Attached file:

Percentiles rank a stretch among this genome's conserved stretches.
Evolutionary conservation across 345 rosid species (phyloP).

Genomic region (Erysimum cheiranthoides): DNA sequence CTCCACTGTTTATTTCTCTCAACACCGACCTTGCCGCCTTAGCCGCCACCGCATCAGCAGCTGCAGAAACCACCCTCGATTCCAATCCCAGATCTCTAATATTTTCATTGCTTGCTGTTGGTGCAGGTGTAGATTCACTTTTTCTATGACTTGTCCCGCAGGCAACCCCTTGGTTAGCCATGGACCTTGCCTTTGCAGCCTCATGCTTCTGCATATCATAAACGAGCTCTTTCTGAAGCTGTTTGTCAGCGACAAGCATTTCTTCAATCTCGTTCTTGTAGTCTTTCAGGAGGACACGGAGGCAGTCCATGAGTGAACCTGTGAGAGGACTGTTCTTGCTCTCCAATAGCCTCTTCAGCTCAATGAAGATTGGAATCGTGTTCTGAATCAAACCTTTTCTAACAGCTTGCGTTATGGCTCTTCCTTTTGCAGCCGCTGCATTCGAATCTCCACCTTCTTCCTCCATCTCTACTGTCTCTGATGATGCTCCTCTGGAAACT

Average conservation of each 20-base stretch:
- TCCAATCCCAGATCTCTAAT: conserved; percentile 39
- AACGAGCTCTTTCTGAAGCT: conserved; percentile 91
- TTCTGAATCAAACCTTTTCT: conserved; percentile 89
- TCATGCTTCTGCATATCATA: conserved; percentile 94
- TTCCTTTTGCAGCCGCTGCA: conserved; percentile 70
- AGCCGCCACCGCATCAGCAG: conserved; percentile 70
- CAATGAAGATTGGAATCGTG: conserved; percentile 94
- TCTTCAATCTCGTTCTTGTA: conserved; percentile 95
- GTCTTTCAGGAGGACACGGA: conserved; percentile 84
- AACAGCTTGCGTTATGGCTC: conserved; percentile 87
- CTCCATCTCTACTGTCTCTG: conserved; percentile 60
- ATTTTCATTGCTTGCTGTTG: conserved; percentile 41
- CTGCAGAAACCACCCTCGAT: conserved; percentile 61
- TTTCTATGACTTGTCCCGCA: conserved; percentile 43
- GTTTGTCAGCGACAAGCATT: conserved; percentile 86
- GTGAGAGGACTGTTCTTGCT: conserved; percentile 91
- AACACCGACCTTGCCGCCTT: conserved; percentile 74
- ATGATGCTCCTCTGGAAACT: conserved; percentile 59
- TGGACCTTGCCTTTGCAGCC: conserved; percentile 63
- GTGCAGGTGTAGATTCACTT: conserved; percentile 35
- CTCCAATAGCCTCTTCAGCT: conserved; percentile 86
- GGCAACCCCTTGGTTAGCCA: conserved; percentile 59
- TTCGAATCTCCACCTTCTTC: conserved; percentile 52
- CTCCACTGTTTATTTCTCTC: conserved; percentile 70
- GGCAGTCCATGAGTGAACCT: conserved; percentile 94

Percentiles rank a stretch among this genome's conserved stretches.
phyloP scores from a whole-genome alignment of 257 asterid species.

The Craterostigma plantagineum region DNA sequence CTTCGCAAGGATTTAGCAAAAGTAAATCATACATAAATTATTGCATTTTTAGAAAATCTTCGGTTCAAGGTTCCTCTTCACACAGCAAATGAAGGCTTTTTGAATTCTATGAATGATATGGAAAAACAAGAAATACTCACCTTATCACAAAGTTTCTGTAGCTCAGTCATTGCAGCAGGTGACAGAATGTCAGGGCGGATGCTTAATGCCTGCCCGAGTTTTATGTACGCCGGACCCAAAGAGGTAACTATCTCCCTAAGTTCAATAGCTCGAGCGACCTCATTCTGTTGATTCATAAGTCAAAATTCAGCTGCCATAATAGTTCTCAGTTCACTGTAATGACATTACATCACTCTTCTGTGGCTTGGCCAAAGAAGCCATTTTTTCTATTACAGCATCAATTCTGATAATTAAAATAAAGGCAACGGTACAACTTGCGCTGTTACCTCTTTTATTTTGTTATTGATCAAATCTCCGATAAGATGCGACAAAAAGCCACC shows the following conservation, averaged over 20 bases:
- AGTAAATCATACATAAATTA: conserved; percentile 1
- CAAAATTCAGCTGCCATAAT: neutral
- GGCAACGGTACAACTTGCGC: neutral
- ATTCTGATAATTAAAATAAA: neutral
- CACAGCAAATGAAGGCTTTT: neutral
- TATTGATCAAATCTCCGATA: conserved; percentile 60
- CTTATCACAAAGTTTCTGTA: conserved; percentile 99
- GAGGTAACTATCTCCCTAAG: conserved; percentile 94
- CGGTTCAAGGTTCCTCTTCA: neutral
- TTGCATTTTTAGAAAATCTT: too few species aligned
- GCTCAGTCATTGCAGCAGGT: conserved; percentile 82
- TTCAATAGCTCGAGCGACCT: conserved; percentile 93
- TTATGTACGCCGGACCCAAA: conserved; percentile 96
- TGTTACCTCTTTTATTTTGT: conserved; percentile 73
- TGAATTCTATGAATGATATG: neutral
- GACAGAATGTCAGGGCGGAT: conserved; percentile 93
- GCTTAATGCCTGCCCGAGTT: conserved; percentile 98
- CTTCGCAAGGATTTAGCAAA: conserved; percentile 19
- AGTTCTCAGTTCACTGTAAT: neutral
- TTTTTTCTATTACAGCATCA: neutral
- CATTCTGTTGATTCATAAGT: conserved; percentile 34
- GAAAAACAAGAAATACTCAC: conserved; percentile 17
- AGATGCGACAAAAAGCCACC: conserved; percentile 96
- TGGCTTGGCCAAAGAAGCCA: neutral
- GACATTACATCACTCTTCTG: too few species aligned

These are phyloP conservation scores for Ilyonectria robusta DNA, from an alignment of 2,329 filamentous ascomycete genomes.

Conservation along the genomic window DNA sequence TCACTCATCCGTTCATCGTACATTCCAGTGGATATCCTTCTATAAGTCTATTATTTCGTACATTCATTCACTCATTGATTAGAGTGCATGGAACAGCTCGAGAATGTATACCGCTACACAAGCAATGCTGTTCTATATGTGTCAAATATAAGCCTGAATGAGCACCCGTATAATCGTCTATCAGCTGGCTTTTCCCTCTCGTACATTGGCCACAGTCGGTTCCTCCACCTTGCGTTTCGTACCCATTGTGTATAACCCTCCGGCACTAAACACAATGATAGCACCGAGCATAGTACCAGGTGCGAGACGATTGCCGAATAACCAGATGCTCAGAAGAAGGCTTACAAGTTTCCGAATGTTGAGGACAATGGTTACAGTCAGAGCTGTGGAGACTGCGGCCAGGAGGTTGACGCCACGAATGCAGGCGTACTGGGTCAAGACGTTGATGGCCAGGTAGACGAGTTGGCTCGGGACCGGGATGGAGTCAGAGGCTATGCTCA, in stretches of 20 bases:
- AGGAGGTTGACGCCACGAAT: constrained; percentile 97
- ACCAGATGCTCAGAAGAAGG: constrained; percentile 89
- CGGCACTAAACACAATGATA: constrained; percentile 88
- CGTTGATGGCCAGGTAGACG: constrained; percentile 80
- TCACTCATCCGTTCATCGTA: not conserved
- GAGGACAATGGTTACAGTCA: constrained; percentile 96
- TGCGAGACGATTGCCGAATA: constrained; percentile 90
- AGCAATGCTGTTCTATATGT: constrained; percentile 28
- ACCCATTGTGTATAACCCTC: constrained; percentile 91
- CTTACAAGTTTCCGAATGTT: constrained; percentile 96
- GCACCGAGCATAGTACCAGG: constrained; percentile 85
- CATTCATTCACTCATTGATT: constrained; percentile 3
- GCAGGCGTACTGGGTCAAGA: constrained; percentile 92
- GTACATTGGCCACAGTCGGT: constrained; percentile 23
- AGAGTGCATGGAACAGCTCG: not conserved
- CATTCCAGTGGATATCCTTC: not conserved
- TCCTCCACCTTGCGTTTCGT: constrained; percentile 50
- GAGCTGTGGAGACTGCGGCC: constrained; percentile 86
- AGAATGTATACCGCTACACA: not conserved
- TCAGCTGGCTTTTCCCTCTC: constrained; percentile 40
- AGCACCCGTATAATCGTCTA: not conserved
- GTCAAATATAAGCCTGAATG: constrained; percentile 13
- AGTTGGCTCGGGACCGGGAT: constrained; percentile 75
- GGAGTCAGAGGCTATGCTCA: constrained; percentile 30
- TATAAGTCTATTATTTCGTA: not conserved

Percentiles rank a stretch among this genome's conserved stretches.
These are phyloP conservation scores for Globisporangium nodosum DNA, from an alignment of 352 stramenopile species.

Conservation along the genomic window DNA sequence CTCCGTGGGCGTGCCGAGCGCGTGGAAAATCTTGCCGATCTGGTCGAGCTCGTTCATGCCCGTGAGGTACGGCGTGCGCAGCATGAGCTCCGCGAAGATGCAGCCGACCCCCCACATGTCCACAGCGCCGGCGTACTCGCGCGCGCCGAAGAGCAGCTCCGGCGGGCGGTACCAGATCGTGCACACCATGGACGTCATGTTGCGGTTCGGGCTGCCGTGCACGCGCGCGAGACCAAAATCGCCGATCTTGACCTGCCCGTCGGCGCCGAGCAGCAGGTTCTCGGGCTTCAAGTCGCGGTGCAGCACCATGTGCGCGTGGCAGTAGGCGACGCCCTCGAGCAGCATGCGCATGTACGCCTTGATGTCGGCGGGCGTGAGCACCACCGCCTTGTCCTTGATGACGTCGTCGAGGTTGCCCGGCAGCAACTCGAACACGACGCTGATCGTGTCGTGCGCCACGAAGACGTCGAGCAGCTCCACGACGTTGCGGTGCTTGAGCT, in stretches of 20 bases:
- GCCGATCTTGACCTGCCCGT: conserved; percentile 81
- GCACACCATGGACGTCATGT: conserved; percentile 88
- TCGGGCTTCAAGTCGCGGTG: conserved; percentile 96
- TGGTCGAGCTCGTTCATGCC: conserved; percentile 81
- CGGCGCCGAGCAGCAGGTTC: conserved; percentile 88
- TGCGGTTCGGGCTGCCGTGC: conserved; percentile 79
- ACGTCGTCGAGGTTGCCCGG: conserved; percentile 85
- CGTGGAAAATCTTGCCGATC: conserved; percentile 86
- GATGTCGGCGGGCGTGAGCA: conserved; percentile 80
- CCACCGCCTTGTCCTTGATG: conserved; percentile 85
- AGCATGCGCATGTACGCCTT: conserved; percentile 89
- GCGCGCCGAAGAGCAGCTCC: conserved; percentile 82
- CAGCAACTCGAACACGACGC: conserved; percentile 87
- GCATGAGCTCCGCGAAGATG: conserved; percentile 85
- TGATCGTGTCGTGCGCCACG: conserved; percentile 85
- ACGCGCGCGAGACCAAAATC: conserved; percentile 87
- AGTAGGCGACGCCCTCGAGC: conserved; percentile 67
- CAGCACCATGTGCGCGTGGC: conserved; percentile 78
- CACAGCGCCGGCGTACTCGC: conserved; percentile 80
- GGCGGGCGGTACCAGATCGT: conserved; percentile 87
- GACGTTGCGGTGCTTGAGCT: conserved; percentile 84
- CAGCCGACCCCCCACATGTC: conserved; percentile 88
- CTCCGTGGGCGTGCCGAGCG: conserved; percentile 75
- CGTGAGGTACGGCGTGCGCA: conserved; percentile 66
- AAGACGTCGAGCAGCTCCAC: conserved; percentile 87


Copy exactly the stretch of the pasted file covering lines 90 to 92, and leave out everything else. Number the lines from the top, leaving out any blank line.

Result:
- TCGGGCTTCAAGTCGCGGTG: conserved; percentile 96
- TGGTCGAGCTCGTTCATGCC: conserved; percentile 81
- CGGCGCCGAGCAGCAGGTTC: conserved; percentile 88